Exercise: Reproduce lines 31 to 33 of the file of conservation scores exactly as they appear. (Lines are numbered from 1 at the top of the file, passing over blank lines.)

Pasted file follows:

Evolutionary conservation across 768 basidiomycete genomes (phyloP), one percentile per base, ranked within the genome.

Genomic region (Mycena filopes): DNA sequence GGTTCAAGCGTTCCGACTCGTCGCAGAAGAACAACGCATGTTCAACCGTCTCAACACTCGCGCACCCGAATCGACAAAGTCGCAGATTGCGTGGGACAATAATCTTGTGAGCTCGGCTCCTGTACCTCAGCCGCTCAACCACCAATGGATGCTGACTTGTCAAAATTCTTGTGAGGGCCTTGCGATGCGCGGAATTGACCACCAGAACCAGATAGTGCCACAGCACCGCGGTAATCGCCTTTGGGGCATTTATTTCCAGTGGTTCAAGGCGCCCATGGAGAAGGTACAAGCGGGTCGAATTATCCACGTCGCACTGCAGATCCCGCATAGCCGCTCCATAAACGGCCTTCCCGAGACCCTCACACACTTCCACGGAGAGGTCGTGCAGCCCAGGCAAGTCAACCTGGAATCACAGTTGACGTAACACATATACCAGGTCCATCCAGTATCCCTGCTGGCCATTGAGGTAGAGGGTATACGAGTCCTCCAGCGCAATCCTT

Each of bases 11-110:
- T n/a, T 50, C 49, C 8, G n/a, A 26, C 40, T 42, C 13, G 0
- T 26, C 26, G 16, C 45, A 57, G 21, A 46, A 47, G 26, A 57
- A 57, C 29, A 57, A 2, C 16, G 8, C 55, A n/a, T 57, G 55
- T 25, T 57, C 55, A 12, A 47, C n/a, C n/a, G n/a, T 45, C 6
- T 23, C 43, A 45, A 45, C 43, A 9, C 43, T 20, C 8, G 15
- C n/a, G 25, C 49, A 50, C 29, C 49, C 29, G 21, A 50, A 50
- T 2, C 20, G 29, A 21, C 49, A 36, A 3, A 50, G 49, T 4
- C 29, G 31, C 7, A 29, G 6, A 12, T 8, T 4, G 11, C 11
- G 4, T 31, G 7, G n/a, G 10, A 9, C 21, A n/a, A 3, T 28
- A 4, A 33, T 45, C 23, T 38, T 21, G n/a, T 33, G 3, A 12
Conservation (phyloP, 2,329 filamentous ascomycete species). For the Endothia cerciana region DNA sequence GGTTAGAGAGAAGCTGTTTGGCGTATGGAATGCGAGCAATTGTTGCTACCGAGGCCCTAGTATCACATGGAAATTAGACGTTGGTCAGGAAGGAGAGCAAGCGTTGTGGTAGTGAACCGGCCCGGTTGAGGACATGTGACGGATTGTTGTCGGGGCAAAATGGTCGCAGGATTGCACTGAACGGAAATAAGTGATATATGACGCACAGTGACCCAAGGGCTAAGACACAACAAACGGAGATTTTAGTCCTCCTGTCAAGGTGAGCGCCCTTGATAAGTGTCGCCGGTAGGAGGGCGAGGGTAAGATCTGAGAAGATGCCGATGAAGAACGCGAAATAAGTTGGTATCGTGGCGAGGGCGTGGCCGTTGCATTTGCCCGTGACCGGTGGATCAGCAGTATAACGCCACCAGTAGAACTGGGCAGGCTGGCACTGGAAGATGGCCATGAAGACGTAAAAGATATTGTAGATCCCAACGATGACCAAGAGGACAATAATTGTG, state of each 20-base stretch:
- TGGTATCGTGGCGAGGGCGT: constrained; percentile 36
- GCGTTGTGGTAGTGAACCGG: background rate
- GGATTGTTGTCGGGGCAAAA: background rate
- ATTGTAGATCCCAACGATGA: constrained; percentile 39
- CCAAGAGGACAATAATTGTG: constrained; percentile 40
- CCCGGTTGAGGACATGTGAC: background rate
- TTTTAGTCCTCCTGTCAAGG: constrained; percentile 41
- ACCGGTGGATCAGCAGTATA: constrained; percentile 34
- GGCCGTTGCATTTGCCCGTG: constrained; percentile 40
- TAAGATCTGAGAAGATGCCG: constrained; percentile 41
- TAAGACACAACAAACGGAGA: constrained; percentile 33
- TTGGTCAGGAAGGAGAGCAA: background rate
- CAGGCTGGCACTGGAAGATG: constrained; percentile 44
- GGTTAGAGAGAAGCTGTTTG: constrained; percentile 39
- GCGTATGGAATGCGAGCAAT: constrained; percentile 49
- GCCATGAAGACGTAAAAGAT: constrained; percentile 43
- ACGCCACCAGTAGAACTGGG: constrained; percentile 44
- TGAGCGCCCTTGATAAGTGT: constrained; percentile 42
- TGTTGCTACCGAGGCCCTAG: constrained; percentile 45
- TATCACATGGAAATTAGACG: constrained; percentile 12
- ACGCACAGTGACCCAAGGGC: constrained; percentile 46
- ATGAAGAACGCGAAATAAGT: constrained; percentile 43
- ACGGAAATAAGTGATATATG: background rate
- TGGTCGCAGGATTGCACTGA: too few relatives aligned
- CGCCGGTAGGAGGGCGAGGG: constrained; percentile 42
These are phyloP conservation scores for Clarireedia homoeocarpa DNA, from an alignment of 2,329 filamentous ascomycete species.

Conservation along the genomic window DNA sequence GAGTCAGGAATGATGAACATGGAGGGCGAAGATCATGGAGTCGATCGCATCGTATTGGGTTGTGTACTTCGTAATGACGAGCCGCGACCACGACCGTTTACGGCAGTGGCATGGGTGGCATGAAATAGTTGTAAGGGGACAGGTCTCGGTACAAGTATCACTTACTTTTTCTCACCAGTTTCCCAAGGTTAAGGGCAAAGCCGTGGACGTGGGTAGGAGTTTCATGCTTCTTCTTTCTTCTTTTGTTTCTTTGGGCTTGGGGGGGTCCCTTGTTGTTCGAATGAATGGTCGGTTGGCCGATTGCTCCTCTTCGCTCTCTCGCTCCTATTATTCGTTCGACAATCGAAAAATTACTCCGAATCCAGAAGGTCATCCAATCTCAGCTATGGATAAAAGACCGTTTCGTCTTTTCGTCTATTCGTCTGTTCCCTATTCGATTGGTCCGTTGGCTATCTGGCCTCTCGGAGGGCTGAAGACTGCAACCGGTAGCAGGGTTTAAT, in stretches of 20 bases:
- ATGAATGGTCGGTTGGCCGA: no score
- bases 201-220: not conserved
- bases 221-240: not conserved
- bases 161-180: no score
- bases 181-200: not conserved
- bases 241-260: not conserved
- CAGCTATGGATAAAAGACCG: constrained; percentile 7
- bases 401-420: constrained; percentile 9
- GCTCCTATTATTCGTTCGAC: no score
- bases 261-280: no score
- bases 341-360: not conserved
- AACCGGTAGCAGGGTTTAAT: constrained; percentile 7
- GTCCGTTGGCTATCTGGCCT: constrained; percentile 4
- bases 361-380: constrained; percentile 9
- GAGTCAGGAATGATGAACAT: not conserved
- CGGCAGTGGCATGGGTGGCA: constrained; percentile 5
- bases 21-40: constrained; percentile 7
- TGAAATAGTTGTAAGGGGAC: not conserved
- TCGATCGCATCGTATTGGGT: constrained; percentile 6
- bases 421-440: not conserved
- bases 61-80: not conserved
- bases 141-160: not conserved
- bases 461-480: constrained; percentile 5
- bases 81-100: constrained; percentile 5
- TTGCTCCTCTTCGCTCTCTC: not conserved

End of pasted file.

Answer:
- ACGCCACCAGTAGAACTGGG: constrained; percentile 44
- TGAGCGCCCTTGATAAGTGT: constrained; percentile 42
- TGTTGCTACCGAGGCCCTAG: constrained; percentile 45